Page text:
Inaugural Post

As a writer, I have come to grasp the importance of visibility (or what you might also call shameless self-promotion!). Writers write because they feel they have something to contribute to the world. I write for that reason, and others. For me it is about education, the desire to impart the light of knowledge (if not wisdom) into a sea of social darkness, especially where Native people and history are concerned. It all began when in my 30s I learned the hidden history of my own family and how they suffered at the hands  of the American government, with its policies to eradicate American Indians. I came to see how my life  was in so many ways a direct result of this. And I couldn’t be silenced  by it like my ancestors were,  drowning in their own trauma, generation after generation, and struggling to merely survive.

No, this was not acceptable. The buck would stop with me and my mission came to be  this intergenerational healing. Education was a cornerstone of that process. As American Indian people  we can no longer allow ourselves to be victimized. The tide of history is changing, along with the historical narratives  of the United States which slowly  unveils a more accurate portrayal of how  this country was actually formed.  It is as ugly as it is agonizing, but the truth must prevail.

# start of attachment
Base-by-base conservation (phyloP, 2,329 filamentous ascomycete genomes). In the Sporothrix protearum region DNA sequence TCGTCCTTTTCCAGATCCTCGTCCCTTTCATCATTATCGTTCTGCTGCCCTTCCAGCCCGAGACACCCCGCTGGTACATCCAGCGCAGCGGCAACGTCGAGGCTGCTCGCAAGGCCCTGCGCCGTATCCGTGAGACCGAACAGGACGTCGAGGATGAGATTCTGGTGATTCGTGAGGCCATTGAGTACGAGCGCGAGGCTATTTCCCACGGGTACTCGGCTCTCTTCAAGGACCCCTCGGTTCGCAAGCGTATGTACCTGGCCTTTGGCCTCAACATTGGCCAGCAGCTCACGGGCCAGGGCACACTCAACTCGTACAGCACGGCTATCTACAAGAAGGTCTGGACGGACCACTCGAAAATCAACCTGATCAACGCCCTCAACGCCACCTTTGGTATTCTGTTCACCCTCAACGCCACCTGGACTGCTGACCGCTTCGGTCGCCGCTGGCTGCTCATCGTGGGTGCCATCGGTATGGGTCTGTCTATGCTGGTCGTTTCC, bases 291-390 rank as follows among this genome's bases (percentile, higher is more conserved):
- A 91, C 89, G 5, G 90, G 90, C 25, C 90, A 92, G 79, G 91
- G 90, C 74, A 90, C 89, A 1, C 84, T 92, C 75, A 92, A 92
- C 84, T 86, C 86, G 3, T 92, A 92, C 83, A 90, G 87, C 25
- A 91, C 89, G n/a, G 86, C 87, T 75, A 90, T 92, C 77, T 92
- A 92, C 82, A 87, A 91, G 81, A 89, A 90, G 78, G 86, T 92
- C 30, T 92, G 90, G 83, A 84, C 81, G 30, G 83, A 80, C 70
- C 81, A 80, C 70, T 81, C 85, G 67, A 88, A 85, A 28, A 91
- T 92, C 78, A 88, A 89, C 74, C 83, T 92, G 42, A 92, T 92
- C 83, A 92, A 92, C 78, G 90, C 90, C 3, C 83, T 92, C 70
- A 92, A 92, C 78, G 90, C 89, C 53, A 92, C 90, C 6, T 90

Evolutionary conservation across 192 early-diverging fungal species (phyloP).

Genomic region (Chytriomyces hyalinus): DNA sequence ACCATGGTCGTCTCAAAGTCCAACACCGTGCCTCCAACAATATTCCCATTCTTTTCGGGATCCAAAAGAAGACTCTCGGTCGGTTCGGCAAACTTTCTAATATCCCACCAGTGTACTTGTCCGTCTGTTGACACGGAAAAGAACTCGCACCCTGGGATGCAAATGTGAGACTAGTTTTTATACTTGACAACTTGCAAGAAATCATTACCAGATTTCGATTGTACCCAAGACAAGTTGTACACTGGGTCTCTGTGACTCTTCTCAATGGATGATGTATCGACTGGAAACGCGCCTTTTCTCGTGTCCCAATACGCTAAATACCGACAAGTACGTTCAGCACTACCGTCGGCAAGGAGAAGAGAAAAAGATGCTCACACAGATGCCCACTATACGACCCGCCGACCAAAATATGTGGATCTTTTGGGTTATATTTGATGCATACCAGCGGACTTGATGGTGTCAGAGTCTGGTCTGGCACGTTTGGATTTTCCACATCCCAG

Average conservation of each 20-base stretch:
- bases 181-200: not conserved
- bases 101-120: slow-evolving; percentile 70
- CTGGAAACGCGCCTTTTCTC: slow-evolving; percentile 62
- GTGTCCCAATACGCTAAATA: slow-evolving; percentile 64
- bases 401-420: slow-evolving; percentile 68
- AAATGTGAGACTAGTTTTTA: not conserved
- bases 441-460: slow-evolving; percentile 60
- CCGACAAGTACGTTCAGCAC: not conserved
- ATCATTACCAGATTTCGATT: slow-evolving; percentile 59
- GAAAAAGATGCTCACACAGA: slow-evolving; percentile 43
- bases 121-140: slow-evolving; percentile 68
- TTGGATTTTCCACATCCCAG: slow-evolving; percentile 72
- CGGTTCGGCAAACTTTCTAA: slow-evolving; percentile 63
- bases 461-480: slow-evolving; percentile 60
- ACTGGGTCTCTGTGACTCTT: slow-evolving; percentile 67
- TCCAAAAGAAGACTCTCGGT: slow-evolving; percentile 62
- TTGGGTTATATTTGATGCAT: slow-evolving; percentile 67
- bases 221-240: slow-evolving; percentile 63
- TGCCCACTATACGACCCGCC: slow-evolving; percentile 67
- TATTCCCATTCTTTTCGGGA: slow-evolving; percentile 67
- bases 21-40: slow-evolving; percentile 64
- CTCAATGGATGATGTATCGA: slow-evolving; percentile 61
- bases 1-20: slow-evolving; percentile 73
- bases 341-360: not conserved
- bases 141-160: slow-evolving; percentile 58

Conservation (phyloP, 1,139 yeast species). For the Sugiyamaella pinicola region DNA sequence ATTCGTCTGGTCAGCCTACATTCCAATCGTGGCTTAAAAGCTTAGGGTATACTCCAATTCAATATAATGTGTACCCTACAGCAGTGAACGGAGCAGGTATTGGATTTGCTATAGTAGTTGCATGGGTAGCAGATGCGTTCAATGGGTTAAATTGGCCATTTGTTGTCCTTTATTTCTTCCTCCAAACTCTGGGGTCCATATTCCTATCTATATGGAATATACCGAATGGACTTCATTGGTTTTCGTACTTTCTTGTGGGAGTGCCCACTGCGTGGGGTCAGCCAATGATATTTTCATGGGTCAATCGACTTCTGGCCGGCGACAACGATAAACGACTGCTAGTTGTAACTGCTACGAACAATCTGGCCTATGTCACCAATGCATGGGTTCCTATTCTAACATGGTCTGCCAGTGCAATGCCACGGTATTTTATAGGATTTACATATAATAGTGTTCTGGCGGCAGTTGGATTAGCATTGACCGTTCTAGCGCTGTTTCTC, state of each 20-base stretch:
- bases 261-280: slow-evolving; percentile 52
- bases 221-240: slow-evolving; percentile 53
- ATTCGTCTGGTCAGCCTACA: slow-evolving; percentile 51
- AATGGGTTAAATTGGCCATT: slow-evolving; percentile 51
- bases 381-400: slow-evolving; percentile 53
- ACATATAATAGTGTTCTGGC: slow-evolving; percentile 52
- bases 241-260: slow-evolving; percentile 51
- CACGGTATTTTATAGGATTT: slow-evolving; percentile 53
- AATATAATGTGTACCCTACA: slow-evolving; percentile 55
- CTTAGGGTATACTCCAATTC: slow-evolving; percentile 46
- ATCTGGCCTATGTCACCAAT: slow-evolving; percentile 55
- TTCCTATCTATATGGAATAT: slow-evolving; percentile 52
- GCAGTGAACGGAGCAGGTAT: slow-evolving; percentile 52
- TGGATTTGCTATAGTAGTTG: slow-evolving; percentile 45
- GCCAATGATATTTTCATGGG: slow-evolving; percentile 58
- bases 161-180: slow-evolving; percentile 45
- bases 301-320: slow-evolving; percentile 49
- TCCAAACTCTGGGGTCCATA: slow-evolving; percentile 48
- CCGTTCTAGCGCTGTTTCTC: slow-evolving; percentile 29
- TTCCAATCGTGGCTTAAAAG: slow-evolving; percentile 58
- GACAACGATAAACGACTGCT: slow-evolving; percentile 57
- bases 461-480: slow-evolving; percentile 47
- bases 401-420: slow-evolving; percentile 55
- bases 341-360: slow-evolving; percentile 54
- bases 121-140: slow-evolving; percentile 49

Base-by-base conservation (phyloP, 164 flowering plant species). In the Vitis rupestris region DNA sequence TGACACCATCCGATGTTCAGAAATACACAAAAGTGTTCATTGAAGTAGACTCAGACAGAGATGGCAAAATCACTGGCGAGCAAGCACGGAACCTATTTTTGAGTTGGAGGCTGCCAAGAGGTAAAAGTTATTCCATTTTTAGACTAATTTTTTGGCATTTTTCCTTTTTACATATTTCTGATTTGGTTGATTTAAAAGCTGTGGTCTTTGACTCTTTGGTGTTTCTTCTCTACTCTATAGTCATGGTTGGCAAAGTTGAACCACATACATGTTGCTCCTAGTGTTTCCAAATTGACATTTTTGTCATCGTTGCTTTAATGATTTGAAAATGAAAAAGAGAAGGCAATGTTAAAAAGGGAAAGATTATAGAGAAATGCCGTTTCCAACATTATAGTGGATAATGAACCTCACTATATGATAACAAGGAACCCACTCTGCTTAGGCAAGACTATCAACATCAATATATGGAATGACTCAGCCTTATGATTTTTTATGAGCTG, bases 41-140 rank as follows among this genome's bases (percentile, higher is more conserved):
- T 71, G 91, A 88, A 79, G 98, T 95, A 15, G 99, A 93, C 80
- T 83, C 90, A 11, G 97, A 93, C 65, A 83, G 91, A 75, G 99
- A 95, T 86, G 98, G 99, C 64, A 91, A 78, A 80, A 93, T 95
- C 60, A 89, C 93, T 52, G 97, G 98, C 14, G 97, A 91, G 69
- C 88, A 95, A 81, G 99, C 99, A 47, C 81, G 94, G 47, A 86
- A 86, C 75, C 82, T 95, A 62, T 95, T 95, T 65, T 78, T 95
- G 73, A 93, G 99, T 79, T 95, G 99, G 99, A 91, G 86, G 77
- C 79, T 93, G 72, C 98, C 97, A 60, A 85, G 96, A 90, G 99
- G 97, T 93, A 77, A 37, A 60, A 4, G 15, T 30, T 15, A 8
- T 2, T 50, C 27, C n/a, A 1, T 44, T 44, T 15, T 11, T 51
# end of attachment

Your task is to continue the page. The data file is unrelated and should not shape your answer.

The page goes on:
At the same time,  if the goal of healing  is to become a more whole human being, with an identity grounded in authenticity, then we must find balance. We must find the joy in life amid the sorrow, and find ways to connect the disparate elements of our lives.  I do this through surfing. There are few more direct ways  to connect with the environment, and there is nothing like  the energy of Mother Ocean to heal a wounded soul. This is why I must write about surfing!

So please enjoy your journey through this blog and come back and read often. It’s a work in progress and as I learn WordPress I hope to make it ever-better. I appreciate your attention.



About Dina

Dina is Policy Director and Senior Research Associate at the Center for World Indigenous Studies, and teaches American Indian Studies at California State University San Marcos. A descendant of the Colville Confederated Tribes of Washington, she holds a bachelor's degree in Native American Studies and a master's degree in American Studies with a research focus on indigenous studies, both from the University of New Mexico. She is a veteran Indian artist, and dancer in the Native American powwow tradition. Along with Roxanne Dunbar-Ortiz, she is co-author of "'All the Real Indians Died Off' and 20 Other Myths About Native Americans" (Beacon Press). As a freelance writer, she writes for KCET Link TV, was a long-time contributor to Indian Country Media Network, Native People's Magazine and numerous other outlets.
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